Delaney E. Adams1 & Monica L. Kearney1

1Southeast Missouri State University, Cape Girardeau, MO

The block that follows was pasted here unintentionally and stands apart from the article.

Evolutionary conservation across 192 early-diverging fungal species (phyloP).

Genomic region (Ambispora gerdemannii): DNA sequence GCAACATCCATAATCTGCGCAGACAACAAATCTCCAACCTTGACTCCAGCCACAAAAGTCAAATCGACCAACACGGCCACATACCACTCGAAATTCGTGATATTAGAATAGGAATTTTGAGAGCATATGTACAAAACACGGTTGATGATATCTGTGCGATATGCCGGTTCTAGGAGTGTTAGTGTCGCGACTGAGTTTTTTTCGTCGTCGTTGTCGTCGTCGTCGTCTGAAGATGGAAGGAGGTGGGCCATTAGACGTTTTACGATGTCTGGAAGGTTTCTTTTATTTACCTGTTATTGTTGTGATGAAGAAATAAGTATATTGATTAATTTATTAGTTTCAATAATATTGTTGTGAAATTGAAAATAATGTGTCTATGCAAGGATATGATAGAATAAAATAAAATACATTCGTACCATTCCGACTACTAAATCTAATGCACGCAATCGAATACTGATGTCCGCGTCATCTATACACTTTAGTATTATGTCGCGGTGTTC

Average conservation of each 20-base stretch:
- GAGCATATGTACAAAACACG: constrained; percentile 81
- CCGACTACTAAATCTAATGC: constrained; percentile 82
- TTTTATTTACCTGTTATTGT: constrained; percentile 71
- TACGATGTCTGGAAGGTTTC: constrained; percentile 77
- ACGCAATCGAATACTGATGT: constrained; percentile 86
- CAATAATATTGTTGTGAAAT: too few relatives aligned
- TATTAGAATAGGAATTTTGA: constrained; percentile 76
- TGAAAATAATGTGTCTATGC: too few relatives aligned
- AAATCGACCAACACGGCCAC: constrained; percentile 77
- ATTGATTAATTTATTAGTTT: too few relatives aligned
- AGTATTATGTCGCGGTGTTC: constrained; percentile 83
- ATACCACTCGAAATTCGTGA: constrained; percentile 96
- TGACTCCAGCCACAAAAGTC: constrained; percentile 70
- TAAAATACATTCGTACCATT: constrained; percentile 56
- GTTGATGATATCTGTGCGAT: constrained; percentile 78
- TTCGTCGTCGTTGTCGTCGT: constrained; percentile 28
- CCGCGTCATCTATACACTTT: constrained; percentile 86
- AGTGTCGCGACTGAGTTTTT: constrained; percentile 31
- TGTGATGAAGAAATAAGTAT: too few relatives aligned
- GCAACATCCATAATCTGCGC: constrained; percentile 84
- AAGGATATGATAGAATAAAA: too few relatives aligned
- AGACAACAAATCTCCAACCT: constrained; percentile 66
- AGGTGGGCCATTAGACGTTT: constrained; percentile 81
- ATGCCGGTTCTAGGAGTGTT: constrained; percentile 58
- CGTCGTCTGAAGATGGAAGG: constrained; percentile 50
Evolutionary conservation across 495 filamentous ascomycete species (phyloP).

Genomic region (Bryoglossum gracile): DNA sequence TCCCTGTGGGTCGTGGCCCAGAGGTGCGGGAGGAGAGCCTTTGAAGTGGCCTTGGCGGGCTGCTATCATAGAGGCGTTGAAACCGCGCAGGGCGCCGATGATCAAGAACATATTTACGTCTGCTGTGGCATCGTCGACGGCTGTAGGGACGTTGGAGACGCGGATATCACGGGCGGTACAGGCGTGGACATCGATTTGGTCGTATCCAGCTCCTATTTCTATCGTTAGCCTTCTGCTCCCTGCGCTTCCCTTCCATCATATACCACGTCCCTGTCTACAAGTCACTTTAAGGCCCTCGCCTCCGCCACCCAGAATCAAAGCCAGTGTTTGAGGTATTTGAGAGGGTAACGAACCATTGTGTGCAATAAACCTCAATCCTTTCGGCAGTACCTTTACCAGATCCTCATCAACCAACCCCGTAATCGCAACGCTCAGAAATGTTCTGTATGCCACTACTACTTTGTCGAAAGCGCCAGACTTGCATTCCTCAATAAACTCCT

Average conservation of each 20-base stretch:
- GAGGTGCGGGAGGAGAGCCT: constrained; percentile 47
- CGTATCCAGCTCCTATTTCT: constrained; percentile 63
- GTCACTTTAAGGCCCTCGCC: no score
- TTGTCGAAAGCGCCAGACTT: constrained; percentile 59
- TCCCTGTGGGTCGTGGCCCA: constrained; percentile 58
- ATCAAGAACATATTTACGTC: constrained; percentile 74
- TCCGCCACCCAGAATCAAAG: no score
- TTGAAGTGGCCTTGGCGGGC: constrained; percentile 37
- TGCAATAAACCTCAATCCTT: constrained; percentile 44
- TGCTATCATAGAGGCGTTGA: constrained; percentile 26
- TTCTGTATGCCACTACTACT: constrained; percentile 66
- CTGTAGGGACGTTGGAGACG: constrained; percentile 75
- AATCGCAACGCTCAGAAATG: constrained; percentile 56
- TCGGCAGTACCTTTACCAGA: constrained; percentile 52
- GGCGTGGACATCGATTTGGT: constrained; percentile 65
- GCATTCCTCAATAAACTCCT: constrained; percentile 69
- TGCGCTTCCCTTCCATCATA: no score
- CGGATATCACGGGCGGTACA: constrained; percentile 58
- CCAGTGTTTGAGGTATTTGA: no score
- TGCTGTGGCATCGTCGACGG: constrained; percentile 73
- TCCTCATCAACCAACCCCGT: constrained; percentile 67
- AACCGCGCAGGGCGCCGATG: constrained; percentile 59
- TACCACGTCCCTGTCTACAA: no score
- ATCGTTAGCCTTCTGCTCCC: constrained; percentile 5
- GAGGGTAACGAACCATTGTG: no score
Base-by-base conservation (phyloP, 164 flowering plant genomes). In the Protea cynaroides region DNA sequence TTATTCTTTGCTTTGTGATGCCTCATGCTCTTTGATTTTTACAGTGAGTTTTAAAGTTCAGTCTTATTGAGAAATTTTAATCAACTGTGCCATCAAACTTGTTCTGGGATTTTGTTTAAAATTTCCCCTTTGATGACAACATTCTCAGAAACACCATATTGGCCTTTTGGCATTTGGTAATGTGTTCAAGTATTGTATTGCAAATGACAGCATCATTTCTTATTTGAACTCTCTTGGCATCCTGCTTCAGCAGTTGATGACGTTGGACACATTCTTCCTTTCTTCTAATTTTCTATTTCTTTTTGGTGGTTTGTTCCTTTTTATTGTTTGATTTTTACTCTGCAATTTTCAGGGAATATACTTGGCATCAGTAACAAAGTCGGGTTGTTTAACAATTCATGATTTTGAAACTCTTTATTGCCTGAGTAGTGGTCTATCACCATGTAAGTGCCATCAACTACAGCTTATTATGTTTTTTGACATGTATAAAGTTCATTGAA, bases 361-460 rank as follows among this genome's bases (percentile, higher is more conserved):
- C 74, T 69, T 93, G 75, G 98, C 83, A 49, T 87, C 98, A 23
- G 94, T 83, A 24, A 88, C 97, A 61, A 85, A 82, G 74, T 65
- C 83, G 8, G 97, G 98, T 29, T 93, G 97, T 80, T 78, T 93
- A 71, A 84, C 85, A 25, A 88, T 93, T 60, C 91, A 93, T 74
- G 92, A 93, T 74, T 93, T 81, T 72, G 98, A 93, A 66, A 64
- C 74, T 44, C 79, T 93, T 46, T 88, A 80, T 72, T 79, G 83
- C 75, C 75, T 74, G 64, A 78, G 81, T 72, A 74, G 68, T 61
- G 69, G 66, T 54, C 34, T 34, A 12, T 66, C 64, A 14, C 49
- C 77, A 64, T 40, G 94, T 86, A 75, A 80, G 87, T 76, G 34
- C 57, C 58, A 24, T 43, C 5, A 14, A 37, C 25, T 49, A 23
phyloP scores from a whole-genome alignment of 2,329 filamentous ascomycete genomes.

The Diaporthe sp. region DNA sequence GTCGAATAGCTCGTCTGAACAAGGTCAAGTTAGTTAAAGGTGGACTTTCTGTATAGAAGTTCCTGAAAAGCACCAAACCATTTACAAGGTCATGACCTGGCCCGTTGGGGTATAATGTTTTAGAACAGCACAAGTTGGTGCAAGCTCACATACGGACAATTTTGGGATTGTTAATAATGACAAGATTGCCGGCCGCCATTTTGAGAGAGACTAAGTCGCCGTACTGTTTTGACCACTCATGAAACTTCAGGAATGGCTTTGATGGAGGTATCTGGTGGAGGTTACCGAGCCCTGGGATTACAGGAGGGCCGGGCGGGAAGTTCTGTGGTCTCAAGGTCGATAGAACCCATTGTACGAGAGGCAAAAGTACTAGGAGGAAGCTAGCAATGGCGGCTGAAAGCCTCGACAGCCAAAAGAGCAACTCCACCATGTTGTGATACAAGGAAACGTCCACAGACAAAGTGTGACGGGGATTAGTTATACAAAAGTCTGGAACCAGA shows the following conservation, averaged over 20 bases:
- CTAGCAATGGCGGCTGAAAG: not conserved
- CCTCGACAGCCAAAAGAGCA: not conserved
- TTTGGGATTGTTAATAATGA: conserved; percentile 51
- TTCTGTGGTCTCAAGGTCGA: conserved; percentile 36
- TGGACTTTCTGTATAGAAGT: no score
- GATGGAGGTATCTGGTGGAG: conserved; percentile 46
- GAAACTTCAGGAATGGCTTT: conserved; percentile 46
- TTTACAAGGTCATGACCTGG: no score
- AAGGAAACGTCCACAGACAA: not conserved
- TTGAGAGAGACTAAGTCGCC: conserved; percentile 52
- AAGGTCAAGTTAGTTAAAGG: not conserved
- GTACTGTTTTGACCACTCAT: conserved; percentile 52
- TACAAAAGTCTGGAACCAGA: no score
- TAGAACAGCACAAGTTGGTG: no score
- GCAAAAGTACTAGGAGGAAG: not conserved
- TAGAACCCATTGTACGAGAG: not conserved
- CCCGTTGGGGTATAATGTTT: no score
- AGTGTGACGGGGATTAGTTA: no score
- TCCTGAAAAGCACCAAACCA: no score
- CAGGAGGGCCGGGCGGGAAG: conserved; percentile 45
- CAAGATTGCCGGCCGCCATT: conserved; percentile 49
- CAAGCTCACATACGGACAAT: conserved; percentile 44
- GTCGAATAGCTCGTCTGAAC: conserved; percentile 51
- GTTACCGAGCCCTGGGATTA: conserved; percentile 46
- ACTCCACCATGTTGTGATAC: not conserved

Physical activity (PA) can improve health and wellness and is a key target for worksite wellness programs. Handgrip strength can predict morbidity and mortality in various populations, including elderly and those with advanced disease, and often correlates with PA in such groups. However, the relationship between accelerometer-assessed PA and handgrip strength in healthy, active adults participating in a worksite wellness program has not been delineated. PURPOSE: To determine if handgrip strength differs by PA categories in healthy adults participating in a university worksite wellness program. METHODS: University employees (n=16; 9 female, 7 male, age = 42 ± 13 years; body mass index = 26.2 ± 5.7 kg/m2) participating in the worksite wellness program volunteered to measure steps for 7 consecutive days with a wrist-worn accelerometer and had handgrip strength assessed using an average of three attempts with a handgrip dynamometer. Average daily steps were calculated, and activity groups were determined using 1) a natural break in the data to delineate a most and a least active group, according to average steps/day (n=8 per group), and 2) tertiles of activity (T), as ranked from average steps/day [T1=least active (n=5), T2=middle active (n=6), T3=most active (n=5)]. An analysis of covariance (ANCOVA) was used to determine if differences existed between activity groupings and handgrip strength, when adjusting for the influence of gender, for both most vs. least active and for activity tertiles. RESULTS: Participants averaged 12626 ± 974 steps/day (most active 15756 ± 2350, least active 9495 ± 2147 steps/day) and had a mean handgrip strength of 34 ± 2 kg. No effects were found for activity level grouping and handgrip strength, when adjusting for gender, either for most vs. least active (most 34 ± 1.7, least 34 ± 1.7 kg; p>0.05) or for tertiles (T1 37 ± 2, T2 31 ±2, 34 ± 2 kg; p>0.05). CONCLUSION: In a healthy, active cohort, physical activity may not be related to handgrip strength. However, a limitation of this study is that the relatively small sample size limits power when analyzing data by tertiles. Therefore, future studies should examine larger data sets when comparing data by tertiles, or potentially by quartiles or quintiles to allow a more comprehensive view of handgrip strength across the activity spectrum in this population.

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